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Building COVID-19 Vaccine Advocacy for Healthcare Organizations from the Inside-Out

and and on December 16, 2020
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Millions of health care providers will begin receiving the first batch of potentially lifesaving COVID-19 vaccines in the coming weeks. The biggest obstacle our country faces isn’t access to freezer space or distribution – it’s convincing caregivers and then the public to get the vaccine.

A survey of Americans as late as November showed that less than 40% would be comfortable being the first to get the vaccine[1], and that number varies significantly depending on the community[2]. Inside our organizations, we’re unfortunately not much further along. When asked if they would be voluntarily vaccinated against COVID-19, nurses’ responses were almost evenly split, with approximately one-third (34%) saying yes, one-third (36%) saying no, and one-third (31%) saying they were unsure[3].

It’s no surprise that nearly half (44%) of nurses say they aren’t comfortable having conversations with their patients about COVID-19 vaccines. Failing to build internal advocacy within healthcare organizations means we’ll likely fail to change public opinion.

CREATING POWERFUL ADVOCATES

We know from engaging thousands of people in strategy and change activation that while people tolerate the directives of their leaders, they ultimately act on their own conclusions. We also know that people don’t react well to facts, fears or force. Making these conclusions personal and emotional using stories they can relate to, allows everyone to discover them individually and ultimately determines whether a strategy is successful.

Here are three critical ingredients to getting authentic buy-in from within your organization.

1) Define a shared future with “big picture” clarity

Whether you’re getting the word out across your organization through emails, town halls, videos, or huddles, make sure you help people understand “why we are changing,” “what’s changing,” and “how I can change”—the “big picture.” Why do we need everyone’s commitment? What are the relevant data, science, or beliefs? What is our plan? How will we define success? What can you as an individual do to support this effort?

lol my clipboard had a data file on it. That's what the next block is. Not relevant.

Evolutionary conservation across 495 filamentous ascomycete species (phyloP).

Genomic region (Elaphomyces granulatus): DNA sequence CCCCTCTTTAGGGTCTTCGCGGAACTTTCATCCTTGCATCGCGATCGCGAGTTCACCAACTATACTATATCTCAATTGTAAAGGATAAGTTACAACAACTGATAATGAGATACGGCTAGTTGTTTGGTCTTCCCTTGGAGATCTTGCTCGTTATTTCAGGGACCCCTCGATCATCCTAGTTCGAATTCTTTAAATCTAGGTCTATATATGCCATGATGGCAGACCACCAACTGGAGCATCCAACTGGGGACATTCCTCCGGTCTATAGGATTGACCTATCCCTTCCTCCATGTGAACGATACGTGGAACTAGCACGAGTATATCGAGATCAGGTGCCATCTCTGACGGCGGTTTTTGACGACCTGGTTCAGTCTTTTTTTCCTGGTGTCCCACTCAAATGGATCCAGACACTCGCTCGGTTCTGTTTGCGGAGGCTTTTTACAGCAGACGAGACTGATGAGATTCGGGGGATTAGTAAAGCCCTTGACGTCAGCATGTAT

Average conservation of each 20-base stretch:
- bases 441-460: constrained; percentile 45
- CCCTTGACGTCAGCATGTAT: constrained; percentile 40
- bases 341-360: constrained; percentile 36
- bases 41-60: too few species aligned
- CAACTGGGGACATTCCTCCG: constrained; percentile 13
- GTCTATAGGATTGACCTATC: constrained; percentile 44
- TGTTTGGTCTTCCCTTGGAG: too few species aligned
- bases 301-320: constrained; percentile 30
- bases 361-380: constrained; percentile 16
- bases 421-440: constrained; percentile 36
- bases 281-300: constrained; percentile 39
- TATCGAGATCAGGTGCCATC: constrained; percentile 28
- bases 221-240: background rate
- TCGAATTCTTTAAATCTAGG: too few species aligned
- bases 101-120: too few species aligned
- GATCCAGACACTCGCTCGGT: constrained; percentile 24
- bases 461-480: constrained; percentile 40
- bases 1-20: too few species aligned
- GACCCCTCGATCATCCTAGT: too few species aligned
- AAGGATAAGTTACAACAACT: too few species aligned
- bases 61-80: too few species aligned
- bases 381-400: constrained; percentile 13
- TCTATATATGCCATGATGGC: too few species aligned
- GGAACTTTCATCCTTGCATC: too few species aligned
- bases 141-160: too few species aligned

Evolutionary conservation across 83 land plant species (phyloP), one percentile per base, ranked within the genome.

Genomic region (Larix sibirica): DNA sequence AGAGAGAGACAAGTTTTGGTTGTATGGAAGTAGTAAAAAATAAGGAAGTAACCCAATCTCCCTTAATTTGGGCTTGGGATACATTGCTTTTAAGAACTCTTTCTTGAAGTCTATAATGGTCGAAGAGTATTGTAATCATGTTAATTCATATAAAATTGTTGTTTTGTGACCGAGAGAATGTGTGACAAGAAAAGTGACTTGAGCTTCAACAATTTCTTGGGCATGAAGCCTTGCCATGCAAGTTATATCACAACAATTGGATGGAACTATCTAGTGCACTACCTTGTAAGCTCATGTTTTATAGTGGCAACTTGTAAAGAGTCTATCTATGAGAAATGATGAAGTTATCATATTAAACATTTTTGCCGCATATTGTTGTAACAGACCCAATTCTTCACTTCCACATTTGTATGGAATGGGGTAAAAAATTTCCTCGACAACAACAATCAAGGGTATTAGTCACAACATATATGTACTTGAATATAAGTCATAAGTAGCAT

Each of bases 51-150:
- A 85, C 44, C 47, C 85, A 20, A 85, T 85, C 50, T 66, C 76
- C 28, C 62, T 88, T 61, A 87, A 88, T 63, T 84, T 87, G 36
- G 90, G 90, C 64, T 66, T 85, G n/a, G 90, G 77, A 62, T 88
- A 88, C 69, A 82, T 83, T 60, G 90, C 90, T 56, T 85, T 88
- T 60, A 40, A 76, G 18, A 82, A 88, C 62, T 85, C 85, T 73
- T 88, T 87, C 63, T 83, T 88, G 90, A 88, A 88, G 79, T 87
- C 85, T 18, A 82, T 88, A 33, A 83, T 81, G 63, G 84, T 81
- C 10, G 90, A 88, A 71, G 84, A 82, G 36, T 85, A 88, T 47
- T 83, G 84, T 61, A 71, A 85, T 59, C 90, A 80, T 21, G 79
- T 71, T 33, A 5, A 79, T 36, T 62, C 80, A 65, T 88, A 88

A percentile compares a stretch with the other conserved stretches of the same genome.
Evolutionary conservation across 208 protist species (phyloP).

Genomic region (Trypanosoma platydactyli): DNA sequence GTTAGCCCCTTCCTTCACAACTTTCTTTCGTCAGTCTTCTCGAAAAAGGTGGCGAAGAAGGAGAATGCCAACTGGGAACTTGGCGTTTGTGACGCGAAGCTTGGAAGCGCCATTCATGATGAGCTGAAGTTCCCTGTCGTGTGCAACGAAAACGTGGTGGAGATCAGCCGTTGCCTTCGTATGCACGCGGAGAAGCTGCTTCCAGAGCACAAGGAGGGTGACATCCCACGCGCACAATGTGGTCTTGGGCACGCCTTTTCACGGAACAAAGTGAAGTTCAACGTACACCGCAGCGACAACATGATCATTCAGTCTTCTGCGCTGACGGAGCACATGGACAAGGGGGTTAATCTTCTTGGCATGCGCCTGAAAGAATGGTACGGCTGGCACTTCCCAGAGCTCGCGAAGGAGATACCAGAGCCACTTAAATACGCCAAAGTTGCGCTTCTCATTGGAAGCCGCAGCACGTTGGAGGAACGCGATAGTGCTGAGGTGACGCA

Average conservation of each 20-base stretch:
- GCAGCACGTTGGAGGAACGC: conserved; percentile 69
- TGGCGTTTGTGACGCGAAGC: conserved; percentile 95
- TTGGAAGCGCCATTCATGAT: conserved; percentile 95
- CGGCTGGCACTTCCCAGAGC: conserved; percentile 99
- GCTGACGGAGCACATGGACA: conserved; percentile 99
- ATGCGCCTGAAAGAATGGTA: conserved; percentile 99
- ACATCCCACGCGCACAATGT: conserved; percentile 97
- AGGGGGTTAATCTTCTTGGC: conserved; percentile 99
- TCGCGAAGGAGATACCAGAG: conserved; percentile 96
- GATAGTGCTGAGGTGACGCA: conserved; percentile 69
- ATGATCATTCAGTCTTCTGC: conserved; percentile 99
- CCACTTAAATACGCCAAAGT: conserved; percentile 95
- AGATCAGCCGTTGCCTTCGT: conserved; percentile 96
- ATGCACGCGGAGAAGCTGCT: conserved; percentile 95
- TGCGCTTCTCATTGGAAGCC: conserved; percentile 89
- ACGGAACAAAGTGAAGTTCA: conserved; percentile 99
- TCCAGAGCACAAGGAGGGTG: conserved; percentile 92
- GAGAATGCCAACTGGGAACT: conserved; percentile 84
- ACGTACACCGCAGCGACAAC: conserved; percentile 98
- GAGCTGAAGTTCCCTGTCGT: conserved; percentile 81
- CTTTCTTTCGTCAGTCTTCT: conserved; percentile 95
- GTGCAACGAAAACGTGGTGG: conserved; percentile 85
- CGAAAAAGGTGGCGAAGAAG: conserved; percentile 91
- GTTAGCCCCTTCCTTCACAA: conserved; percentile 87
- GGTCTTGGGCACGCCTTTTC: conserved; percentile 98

Visualizing the world without the vaccine (the long-term consequences of COVID) is a powerful way to grab people’s attention (“why”). The “what” and “how” will require a bottom-up story that takes people on a journey while specifically addressing the major points of resistance. The goal is not to preach or sell but to present all the relevant information in a meaningful and intentional way, letting people come to their own conclusions about the right decision. Enabling people to process the information on their own along with two-way conversations with others in the organization is critical to helping them come to their own conclusions.

2) Build a movement with social empathy

Humans follow other humans, their own beliefs, and well-articulated plans. Note here: humans first. Communicate using empathy and leverage other people they can relate to. More than ever, leading vaccine adoption requires humble, fearless, familiar people to step forward first. Try a video or roundtable discussions with small groups as part of your messaging. The goal is not to preach but to organize and recruit regional, local, and department-based influencers. A person’s decision to take the vaccine will be influenced by the thought leaders they see and interact with.

Waterfall these approaches to specific departments and maintain a constant feed of information and evidence of adoption. Also, don’t forget the value of visuals to help tell stories. They can help bridge that intellectual and emotional gap.

3) Sustain with authentic commitment and incentives

Immunization resistance is a complex issue, predicated on some people’s distrust of science, their suspicion of government, and their fear of flawed antidotes. A mandate doesn’t guarantee success. Therefore, acceleration is only the beginning. Keeping the momentum in this environment is just as hard. Once you’ve seen your caregivers step forward to lead the way, honor them with celebrations and visibly support them. Thousands more need to know you care and that you support them as we enter an uncertain future. An added incentive for early adopters should be considered; of course, any reward for immunization should not punish those who cannot be vaccinated for specific medical reasons.

As the war on COVID-19 enters its final chapter, the length of this final battle of vaccine adoption is dependent on health systems getting their medical staff in the game. The education and change management strategies deployed lay the foundation for the public.

We must never forget that people tolerate the directives of their leaders but ultimately draw their own conclusions. The goal is never to preach, but to instead provide them with insights and personal examples that help them make the most informed decisions.

[1] https://www.pewresearch.org/science/2020/12/03/intent-to-get-a-covid-19-vaccine-rises-to-60-as-confidence-in-research-and-development-process-increases/
[2] https://www.washingtonpost.com/national/covid-vaccine-skepticism-trust/2020/12/09/e0342ec6-3650-11eb-a997-1f4c53d2a747_story.html
[3] https://www.nursingworld.org/news/news-releases/2020/new-survey-of-13k-u.s.-nurses-findings-indicate-urgent-need-to-educate-nurses-about-covid-19-vaccines/

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